into Estmere, from that lake on the banks of which stands Truso.  These
two rivers come out together into Estmere, the Ilfing east from Eastland,
and the Weissel south from Weonodland.  Then the Weissel deprives the
Ilfing of its name, and, flowing from the west part of the lake, at
length empties itself northward into the sea, whence this point is called
the Weissel-mouth.  This country called Eastland is very extensive, and
there are in it many towns, and in every town is a king.  There is a
great quantity of honey and fish; and even the king and the richest men
drink mare’s milk, whilst the poor and the slaves drink mead.  There is a
vast deal of war and contention amongst the different tribes of this
nation.  There is no ale brewed amongst the Estonians, but they have mead
in profusion.

“There is also this custom with the Estonians, that when anyone dies the
corpse continues unburnt with the relations and friends for at least a
month, sometimes two; and the bodies of kings and illustrious men,
according to their respective wealth, lie sometimes even for half a year
before the corpse is burned, and the body continues above ground in the
house, during which time drinking and sports are prolonged till the day
on which the body is consumed.  Then, when it is carried to the funeral
pile, the substance of the deceased, which remains after these drinking
festivities and sports, is divided into five or six heaps; sometimes into
more, according to the proportion of what he happens to be worth.  These
heaps are so disposed that the largest heap shall be about one mile from
the town; and so gradually the smaller at lesser intervals, till all the
wealth is divided, so that the least heap shall be nearest the town where
the corpse lies.

“Then all those are to be summoned together who have the fleetest horses
in the land, for a wager of skill, within the distance of five or six
miles from these heaps; and they all ride a race toward the substance of
the deceased.  Then comes the man that has the winning horse toward the
first and largest heap, and so each after other, till the whole is seized
upon.  He procures, however, the least heap who takes that which is
nearest the town; and then everyone rides away with his share, and keeps
the whole of it.  On account of this custom fleet horses in that country
are wonderfully dear.  When the wealth of the deceased has been thus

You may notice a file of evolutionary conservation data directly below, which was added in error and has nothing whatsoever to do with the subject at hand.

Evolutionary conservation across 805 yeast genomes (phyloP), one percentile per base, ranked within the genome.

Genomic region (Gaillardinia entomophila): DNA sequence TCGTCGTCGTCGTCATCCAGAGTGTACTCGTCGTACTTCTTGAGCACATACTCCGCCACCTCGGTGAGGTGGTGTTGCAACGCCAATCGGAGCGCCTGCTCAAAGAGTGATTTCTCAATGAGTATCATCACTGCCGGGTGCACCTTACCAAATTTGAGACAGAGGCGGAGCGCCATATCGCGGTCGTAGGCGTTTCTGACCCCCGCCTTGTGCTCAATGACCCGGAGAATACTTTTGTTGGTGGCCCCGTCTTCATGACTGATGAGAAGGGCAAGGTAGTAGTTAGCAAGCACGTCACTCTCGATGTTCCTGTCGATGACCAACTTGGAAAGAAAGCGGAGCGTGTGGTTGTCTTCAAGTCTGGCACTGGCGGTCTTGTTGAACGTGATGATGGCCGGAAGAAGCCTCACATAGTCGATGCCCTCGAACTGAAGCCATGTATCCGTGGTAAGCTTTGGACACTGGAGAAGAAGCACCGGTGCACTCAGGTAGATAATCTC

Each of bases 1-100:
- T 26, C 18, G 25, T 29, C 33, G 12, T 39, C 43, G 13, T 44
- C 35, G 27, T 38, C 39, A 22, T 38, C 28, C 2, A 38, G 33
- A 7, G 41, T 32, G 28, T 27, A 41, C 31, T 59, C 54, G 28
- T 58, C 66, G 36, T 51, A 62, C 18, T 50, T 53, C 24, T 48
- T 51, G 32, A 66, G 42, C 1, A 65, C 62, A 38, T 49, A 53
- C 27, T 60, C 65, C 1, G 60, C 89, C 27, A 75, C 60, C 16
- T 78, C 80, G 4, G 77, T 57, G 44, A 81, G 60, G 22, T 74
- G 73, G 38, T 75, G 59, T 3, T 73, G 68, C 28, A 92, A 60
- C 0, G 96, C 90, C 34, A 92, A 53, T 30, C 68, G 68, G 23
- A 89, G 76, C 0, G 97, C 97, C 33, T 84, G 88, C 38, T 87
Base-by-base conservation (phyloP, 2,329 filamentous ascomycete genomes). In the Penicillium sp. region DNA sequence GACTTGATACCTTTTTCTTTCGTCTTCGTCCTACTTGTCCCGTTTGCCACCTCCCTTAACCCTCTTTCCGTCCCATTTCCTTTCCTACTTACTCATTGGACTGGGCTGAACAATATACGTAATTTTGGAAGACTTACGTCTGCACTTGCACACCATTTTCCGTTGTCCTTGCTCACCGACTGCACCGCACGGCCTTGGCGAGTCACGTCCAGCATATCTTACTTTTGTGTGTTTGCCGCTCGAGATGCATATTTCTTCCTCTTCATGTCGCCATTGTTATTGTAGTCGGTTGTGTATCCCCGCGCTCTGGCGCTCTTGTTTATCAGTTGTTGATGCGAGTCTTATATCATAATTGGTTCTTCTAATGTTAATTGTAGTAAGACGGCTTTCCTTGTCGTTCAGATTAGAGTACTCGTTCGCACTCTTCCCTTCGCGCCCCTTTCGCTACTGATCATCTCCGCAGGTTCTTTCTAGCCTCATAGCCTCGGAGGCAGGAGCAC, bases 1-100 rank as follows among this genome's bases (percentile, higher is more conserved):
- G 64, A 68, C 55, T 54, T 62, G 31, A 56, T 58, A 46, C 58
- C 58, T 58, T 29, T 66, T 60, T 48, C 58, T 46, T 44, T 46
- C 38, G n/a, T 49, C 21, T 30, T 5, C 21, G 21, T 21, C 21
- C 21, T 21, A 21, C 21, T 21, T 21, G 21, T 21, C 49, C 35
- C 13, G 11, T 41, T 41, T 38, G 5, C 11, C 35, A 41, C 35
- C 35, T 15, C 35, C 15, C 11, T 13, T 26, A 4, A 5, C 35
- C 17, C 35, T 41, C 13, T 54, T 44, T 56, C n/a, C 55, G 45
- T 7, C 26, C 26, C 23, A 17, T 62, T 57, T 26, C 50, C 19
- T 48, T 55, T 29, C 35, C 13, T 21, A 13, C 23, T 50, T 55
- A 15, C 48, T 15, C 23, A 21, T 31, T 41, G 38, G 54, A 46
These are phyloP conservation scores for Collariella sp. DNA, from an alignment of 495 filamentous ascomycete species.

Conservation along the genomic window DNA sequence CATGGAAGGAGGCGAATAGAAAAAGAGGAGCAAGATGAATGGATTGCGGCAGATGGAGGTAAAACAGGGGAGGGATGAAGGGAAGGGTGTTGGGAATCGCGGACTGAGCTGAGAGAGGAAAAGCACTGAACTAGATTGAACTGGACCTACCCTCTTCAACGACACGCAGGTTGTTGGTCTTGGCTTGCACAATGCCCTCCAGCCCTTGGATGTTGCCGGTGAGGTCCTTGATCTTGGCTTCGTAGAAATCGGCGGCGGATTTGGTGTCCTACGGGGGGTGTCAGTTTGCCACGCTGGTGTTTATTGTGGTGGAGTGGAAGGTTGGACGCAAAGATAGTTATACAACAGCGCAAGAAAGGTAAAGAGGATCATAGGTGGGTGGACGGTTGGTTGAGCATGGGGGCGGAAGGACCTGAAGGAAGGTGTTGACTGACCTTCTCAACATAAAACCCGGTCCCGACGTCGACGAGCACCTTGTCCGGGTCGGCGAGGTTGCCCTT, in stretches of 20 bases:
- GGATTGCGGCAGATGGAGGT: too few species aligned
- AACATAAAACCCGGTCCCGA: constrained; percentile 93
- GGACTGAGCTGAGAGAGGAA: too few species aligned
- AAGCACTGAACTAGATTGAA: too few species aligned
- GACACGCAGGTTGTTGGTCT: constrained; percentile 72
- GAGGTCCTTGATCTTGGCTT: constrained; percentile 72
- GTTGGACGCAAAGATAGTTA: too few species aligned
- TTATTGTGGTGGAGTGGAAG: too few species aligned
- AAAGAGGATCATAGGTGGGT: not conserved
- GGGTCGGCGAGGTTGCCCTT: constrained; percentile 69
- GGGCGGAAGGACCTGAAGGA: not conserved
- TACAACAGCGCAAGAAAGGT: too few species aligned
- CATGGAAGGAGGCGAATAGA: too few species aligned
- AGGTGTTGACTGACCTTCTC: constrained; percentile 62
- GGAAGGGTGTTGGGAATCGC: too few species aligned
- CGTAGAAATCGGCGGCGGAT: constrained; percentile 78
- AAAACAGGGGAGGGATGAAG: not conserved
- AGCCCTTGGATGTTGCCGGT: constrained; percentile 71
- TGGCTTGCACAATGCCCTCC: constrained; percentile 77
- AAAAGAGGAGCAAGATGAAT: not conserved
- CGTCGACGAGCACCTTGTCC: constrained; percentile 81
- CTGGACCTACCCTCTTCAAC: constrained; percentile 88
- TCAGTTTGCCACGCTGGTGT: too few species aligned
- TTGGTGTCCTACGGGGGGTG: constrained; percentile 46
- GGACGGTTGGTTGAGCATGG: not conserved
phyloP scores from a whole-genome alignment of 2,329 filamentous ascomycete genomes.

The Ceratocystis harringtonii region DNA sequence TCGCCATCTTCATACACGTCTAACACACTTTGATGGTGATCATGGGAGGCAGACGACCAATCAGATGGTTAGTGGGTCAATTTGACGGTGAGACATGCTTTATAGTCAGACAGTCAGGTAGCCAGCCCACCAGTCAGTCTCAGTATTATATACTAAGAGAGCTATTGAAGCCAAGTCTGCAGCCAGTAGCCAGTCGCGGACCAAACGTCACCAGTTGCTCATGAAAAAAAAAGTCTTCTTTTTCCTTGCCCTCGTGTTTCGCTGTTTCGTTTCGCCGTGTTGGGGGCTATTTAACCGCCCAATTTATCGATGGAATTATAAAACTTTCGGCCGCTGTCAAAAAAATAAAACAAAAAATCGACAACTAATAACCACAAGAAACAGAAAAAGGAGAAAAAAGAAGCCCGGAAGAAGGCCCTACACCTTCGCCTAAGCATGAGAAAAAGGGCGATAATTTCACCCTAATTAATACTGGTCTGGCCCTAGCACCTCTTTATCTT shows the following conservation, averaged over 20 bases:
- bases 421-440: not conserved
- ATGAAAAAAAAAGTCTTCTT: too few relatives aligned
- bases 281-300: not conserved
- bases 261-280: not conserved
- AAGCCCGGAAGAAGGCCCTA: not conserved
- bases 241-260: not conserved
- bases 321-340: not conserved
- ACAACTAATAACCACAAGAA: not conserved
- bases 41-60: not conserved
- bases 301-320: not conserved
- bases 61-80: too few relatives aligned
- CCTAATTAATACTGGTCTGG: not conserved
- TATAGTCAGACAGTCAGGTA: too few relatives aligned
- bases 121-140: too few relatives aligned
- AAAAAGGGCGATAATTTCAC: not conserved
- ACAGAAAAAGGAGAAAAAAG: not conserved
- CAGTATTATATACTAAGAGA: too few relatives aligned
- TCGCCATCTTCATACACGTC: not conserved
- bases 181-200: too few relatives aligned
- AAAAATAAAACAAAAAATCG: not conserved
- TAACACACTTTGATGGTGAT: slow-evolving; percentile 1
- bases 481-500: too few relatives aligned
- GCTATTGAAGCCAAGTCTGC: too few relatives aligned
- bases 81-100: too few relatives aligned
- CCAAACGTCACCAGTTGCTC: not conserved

exhausted, then they carry out his corpse from the house and burn it,
together with his weapons and clothes; and generally they spend his whole
substance by the long continuance of the body within the house, together
with what they lay in heaps along the road, which the strangers run for,
and take away.

“It is also an established custom with the Estonians that the dead bodies
of every tribe or family shall be burned, and if any man findeth a single
bone unconsumed, they shall be fined to a considerable amount.  These
Estonians also have the power of producing artificial cold; and it is
thus the dead body continues so long above ground without putrefying, on
which they produce this artificial cold; and, though a man should set two
vessels full of ale or of water, they contrive that either shall be
completely frozen over; and this equally the same in the summer as in the
winter.”

Now will we speak about those parts of Europe that lie to the south of
the river Danube; and first of all, concerning Greece.  The sea which
flows along the eastern side of Constantinople (a Grecian city) is called
Propontis.  To the north of this Grecian city an arm of the sea shoots up
westward from the Euxine; and to the west by north the mouths of the
river Danube empty themselves south-east into the Euxine.  To the south
and west of these mouths are the Moessians, a tribe of Greeks; to the
west of the city are the Thracians; and to the west also are the
Macedonians.  To the south of this city, towards the southern part of
that arm of the sea which is called the Egean, Athens and Corinth are